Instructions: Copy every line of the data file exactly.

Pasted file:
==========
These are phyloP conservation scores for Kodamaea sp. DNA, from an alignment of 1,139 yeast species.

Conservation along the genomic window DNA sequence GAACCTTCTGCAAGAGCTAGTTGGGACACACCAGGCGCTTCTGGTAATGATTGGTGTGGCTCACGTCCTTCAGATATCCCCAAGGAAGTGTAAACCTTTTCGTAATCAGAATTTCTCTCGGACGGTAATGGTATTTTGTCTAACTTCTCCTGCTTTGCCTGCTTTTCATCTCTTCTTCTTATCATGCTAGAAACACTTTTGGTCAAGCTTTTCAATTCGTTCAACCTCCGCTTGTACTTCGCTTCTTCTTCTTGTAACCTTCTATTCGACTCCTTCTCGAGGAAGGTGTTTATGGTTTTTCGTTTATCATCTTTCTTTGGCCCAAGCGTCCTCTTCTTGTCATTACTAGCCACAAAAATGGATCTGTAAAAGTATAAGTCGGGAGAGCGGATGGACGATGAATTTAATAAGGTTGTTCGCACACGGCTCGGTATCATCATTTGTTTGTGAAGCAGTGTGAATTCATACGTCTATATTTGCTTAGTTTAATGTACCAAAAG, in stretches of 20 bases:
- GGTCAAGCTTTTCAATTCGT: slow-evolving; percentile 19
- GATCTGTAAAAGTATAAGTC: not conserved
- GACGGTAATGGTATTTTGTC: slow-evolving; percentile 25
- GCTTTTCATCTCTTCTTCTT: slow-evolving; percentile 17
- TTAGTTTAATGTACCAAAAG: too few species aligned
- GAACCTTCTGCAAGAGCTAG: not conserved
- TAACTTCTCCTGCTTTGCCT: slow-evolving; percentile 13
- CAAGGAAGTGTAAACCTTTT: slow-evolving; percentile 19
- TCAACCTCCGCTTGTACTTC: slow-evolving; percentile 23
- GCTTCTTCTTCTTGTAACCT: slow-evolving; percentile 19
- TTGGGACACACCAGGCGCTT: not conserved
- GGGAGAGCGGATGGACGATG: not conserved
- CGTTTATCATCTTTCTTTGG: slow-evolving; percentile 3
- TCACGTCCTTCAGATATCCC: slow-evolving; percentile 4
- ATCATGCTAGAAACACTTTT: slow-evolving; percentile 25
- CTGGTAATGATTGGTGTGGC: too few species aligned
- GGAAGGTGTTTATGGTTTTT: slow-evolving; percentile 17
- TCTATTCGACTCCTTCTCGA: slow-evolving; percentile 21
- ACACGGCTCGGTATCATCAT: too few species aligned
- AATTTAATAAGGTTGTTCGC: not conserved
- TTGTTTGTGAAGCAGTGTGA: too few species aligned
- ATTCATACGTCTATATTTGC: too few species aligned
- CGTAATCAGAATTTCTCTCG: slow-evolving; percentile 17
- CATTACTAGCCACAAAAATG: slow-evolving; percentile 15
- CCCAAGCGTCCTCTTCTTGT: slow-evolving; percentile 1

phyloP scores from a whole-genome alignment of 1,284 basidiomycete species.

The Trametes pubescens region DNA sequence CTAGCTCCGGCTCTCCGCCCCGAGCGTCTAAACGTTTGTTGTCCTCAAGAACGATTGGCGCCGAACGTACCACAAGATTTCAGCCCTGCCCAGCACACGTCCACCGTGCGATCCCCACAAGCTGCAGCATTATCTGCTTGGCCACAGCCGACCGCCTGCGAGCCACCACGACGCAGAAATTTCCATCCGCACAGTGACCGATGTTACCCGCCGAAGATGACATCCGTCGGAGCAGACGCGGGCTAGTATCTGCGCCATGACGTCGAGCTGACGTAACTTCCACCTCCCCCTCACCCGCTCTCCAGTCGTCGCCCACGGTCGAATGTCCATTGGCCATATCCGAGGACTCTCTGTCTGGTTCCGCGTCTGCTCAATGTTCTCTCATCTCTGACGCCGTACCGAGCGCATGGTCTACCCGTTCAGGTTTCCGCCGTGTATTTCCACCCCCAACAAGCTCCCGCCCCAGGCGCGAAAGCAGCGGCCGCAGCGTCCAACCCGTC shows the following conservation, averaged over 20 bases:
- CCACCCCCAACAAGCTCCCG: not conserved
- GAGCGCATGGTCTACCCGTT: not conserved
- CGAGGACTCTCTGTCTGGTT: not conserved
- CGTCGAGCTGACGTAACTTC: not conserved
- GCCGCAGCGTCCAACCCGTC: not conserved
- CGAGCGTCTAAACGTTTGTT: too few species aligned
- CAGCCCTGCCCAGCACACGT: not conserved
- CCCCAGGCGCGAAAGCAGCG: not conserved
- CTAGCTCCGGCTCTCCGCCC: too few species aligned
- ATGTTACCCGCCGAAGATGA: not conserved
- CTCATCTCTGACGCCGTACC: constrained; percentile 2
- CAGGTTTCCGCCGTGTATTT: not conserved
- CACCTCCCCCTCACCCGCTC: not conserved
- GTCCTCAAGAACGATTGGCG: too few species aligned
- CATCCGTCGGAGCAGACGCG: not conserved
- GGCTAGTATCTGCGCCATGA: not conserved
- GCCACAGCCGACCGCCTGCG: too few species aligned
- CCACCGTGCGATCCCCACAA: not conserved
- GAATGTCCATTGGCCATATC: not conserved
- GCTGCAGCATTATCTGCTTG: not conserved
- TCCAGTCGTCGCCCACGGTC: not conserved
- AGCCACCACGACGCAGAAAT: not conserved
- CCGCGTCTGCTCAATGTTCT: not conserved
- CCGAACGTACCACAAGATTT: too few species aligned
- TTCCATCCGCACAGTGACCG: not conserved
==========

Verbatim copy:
These are phyloP conservation scores for Kodamaea sp. DNA, from an alignment of 1,139 yeast species.

Conservation along the genomic window DNA sequence GAACCTTCTGCAAGAGCTAGTTGGGACACACCAGGCGCTTCTGGTAATGATTGGTGTGGCTCACGTCCTTCAGATATCCCCAAGGAAGTGTAAACCTTTTCGTAATCAGAATTTCTCTCGGACGGTAATGGTATTTTGTCTAACTTCTCCTGCTTTGCCTGCTTTTCATCTCTTCTTCTTATCATGCTAGAAACACTTTTGGTCAAGCTTTTCAATTCGTTCAACCTCCGCTTGTACTTCGCTTCTTCTTCTTGTAACCTTCTATTCGACTCCTTCTCGAGGAAGGTGTTTATGGTTTTTCGTTTATCATCTTTCTTTGGCCCAAGCGTCCTCTTCTTGTCATTACTAGCCACAAAAATGGATCTGTAAAAGTATAAGTCGGGAGAGCGGATGGACGATGAATTTAATAAGGTTGTTCGCACACGGCTCGGTATCATCATTTGTTTGTGAAGCAGTGTGAATTCATACGTCTATATTTGCTTAGTTTAATGTACCAAAAG, in stretches of 20 bases:
- GGTCAAGCTTTTCAATTCGT: slow-evolving; percentile 19
- GATCTGTAAAAGTATAAGTC: not conserved
- GACGGTAATGGTATTTTGTC: slow-evolving; percentile 25
- GCTTTTCATCTCTTCTTCTT: slow-evolving; percentile 17
- TTAGTTTAATGTACCAAAAG: too few species aligned
- GAACCTTCTGCAAGAGCTAG: not conserved
- TAACTTCTCCTGCTTTGCCT: slow-evolving; percentile 13
- CAAGGAAGTGTAAACCTTTT: slow-evolving; percentile 19
- TCAACCTCCGCTTGTACTTC: slow-evolving; percentile 23
- GCTTCTTCTTCTTGTAACCT: slow-evolving; percentile 19
- TTGGGACACACCAGGCGCTT: not conserved
- GGGAGAGCGGATGGACGATG: not conserved
- CGTTTATCATCTTTCTTTGG: slow-evolving; percentile 3
- TCACGTCCTTCAGATATCCC: slow-evolving; percentile 4
- ATCATGCTAGAAACACTTTT: slow-evolving; percentile 25
- CTGGTAATGATTGGTGTGGC: too few species aligned
- GGAAGGTGTTTATGGTTTTT: slow-evolving; percentile 17
- TCTATTCGACTCCTTCTCGA: slow-evolving; percentile 21
- ACACGGCTCGGTATCATCAT: too few species aligned
- AATTTAATAAGGTTGTTCGC: not conserved
- TTGTTTGTGAAGCAGTGTGA: too few species aligned
- ATTCATACGTCTATATTTGC: too few species aligned
- CGTAATCAGAATTTCTCTCG: slow-evolving; percentile 17
- CATTACTAGCCACAAAAATG: slow-evolving; percentile 15
- CCCAAGCGTCCTCTTCTTGT: slow-evolving; percentile 1

phyloP scores from a whole-genome alignment of 1,284 basidiomycete species.

The Trametes pubescens region DNA sequence CTAGCTCCGGCTCTCCGCCCCGAGCGTCTAAACGTTTGTTGTCCTCAAGAACGATTGGCGCCGAACGTACCACAAGATTTCAGCCCTGCCCAGCACACGTCCACCGTGCGATCCCCACAAGCTGCAGCATTATCTGCTTGGCCACAGCCGACCGCCTGCGAGCCACCACGACGCAGAAATTTCCATCCGCACAGTGACCGATGTTACCCGCCGAAGATGACATCCGTCGGAGCAGACGCGGGCTAGTATCTGCGCCATGACGTCGAGCTGACGTAACTTCCACCTCCCCCTCACCCGCTCTCCAGTCGTCGCCCACGGTCGAATGTCCATTGGCCATATCCGAGGACTCTCTGTCTGGTTCCGCGTCTGCTCAATGTTCTCTCATCTCTGACGCCGTACCGAGCGCATGGTCTACCCGTTCAGGTTTCCGCCGTGTATTTCCACCCCCAACAAGCTCCCGCCCCAGGCGCGAAAGCAGCGGCCGCAGCGTCCAACCCGTC shows the following conservation, averaged over 20 bases:
- CCACCCCCAACAAGCTCCCG: not conserved
- GAGCGCATGGTCTACCCGTT: not conserved
- CGAGGACTCTCTGTCTGGTT: not conserved
- CGTCGAGCTGACGTAACTTC: not conserved
- GCCGCAGCGTCCAACCCGTC: not conserved
- CGAGCGTCTAAACGTTTGTT: too few species aligned
- CAGCCCTGCCCAGCACACGT: not conserved
- CCCCAGGCGCGAAAGCAGCG: not conserved
- CTAGCTCCGGCTCTCCGCCC: too few species aligned
- ATGTTACCCGCCGAAGATGA: not conserved
- CTCATCTCTGACGCCGTACC: constrained; percentile 2
- CAGGTTTCCGCCGTGTATTT: not conserved
- CACCTCCCCCTCACCCGCTC: not conserved
- GTCCTCAAGAACGATTGGCG: too few species aligned
- CATCCGTCGGAGCAGACGCG: not conserved
- GGCTAGTATCTGCGCCATGA: not conserved
- GCCACAGCCGACCGCCTGCG: too few species aligned
- CCACCGTGCGATCCCCACAA: not conserved
- GAATGTCCATTGGCCATATC: not conserved
- GCTGCAGCATTATCTGCTTG: not conserved
- TCCAGTCGTCGCCCACGGTC: not conserved
- AGCCACCACGACGCAGAAAT: not conserved
- CCGCGTCTGCTCAATGTTCT: not conserved
- CCGAACGTACCACAAGATTT: too few species aligned
- TTCCATCCGCACAGTGACCG: not conserved